Overview of the External Commercial Borrowings Regulatory Framework in India

Overview of the External Commercial Borrowings Regulatory Framework in India

External Commercial Borrowings (“ECB’s) are commercial loans raised by eligible resident entities solely for commercial purposes, from recognised non-resident entities. The Reserve Bank of India (“RBI”) has over the years substantially relaxed the ECB Regulatory Framework. These changes have removed a majority of restrictions on eligible borrowers and lenders in addition to clearly establishing end-use restrictions, minimum average maturity rate etc. There are several benefits to availing ECB, such as lower interest rates and greater access to global markets and opportunities. ECB provides a route to borrow large amounts in foreign currencies without necessarily having to give up control thereby keeping the company’s stakes undiluted. It is the primary responsibility of the borrower to ensure compliance with the applicable ECB guidelines. Any contraventions of the applicable guidelines will attract penalties or adjudication under the Foreign Exchange Management Act, 1999 (“FEMA”). This article gives an overview of the procedure and parameters of raising ECB in India.

Source: iStock


The ECB Regulatory Framework comprises of the following components:

  1. FEMA;
  2. Exchange Management (Borrowing and Lending) Regulations, 2018 as amended from time to time (“ECB Regulations”);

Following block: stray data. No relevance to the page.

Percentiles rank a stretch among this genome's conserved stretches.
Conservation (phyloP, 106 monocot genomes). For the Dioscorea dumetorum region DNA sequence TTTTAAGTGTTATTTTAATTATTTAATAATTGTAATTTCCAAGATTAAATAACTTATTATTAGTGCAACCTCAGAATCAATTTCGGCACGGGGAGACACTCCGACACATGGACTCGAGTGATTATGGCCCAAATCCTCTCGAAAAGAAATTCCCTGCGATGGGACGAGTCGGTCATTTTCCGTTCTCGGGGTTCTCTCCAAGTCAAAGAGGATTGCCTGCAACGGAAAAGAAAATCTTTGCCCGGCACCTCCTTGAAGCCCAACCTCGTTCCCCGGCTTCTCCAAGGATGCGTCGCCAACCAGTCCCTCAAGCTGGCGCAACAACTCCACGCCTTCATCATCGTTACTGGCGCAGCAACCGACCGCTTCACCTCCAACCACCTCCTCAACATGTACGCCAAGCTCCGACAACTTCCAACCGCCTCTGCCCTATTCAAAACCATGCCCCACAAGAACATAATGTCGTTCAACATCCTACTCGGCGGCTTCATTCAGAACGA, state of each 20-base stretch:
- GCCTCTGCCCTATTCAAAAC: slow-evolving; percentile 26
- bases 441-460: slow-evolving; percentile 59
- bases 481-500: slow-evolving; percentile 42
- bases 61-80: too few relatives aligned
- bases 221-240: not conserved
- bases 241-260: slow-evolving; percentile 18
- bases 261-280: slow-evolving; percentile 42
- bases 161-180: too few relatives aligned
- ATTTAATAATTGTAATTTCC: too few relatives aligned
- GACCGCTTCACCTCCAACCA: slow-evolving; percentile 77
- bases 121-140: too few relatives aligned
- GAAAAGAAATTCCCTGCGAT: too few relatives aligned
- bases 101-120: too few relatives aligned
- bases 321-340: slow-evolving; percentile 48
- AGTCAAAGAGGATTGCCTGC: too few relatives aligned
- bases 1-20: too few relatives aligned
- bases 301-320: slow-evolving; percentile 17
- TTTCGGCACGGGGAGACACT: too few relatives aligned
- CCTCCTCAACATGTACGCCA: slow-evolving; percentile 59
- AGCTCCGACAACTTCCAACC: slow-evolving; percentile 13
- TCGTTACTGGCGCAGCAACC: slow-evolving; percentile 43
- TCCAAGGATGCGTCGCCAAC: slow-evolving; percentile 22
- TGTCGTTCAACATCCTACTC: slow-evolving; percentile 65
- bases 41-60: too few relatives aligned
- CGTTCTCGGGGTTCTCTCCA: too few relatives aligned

3. Foreign Exchange Management (Transfer or Issue of Any Foreign Security) Regulations, 2004 as amended from time to time; and
  4. Master Direction – External Commercial Borrowings, Trade Credits and Structured Obligations (“Master Directions”)[1].

Procedure of Raising ECB

All ECB can be raised under the automatic route if they conform to the parameters prescribed in the below section. For Government route cases, the borrowers may approach the RBI with an application in the prescribed format i.e. Form ECB for examination through their Authorized Dealer (AD) Category I bank. Such cases are considered keeping in view the overall guidelines, macroeconomic situation and merits of the specific proposals. ECB proposals received in the RBI above a certain threshold limit (refixed from time to time) would be placed before the Empowered Committee (“EC”), and the RBI will take a final decision in the cases taking into account recommendation of the EC. Entities desirous to raise ECB under the automatic route may approach an AD Category I bank with their proposal along with duly filled in Form ECB.


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Parameters of Raising ECB Under the Automatic Route

ECB raised under the “automatic route” are required to conform to the following parameters laid down in the Master Direction:

S.No. Parameters FCY Denominated ECB INR Denominated ECB
1. Currency of Borrowing Any freely convertible Foreign Currency. Indian Rupee (INR).
2. Forms of ECB Loans including bank loans; floating/ fixed rate notes/ bonds/ debentures (such as optionally convertible debentures and non-convertible debentures); Trade credits beyond 3 years; Foreign Currency Convertible Bonds (“FCCBs”); Foreign Currency Exchangeable Bonds (“FCEBs”) and Financial Lease. Loans including bank loans; floating/ fixed rate notes/bonds/ debentures (such as optionally convertible debentures and non-convertible debentures)/ preference shares (other than fully and compulsorily convertible instruments); Trade credits beyond three (3) years; and Financial lease. Also, plain vanilla Rupee denominated bonds issued overseas, which can be either placed privately or listed on exchanges as per host country regulations.